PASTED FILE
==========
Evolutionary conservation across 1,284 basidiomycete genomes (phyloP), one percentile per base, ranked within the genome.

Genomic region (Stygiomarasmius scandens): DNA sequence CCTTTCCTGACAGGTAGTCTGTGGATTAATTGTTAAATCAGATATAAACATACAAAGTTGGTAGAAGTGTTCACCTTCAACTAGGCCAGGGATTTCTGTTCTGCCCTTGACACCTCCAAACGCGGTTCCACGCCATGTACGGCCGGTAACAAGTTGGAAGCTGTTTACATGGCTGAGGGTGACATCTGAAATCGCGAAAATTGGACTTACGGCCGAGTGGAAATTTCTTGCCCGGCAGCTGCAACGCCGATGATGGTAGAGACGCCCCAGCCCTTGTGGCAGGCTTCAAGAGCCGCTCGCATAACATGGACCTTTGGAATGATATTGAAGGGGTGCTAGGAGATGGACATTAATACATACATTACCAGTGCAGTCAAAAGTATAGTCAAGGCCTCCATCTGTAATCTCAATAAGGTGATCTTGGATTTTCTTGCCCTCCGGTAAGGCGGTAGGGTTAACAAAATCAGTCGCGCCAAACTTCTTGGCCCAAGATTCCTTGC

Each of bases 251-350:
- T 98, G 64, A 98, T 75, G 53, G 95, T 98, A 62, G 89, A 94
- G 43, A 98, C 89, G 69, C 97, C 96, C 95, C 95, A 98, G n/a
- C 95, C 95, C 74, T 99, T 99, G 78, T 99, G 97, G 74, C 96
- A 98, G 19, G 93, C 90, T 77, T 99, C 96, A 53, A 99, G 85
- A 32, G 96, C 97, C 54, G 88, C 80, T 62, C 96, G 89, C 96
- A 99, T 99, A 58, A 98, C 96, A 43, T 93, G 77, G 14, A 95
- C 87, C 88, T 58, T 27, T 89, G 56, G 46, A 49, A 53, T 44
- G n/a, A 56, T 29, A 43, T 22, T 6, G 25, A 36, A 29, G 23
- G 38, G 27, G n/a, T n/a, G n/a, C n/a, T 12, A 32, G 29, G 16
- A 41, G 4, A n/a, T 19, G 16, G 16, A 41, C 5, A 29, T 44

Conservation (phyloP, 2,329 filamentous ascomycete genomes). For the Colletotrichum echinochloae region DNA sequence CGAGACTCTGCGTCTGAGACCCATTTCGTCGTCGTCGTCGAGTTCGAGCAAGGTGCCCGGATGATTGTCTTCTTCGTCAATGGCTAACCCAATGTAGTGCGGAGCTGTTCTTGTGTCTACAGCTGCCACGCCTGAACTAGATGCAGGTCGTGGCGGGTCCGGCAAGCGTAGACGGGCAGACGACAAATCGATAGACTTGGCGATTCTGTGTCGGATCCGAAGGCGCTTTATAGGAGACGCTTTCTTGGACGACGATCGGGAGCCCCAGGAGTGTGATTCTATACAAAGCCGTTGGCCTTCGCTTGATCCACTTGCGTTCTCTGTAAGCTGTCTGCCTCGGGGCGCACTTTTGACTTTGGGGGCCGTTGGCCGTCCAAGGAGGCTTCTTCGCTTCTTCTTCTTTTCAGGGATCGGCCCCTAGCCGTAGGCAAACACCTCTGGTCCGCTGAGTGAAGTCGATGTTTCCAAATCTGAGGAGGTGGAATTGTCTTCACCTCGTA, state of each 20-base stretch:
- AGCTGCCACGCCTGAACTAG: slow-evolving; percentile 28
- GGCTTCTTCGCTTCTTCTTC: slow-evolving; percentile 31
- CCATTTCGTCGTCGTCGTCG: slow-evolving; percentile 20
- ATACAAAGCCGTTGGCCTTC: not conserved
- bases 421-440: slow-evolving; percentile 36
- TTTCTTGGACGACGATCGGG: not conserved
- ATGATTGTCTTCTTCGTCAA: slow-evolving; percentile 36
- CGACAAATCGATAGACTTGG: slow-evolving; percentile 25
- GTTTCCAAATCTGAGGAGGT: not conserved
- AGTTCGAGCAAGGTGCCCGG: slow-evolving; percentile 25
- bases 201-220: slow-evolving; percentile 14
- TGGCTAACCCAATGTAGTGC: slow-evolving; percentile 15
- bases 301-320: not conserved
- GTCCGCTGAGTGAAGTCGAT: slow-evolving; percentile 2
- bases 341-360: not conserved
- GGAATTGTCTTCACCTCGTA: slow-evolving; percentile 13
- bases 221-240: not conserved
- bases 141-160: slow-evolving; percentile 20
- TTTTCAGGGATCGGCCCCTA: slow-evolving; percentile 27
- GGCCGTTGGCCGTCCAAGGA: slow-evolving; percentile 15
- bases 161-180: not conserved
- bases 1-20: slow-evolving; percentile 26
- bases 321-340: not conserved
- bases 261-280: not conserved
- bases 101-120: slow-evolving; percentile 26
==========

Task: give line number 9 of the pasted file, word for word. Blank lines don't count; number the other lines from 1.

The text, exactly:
- A 99, T 99, A 58, A 98, C 96, A 43, T 93, G 77, G 14, A 95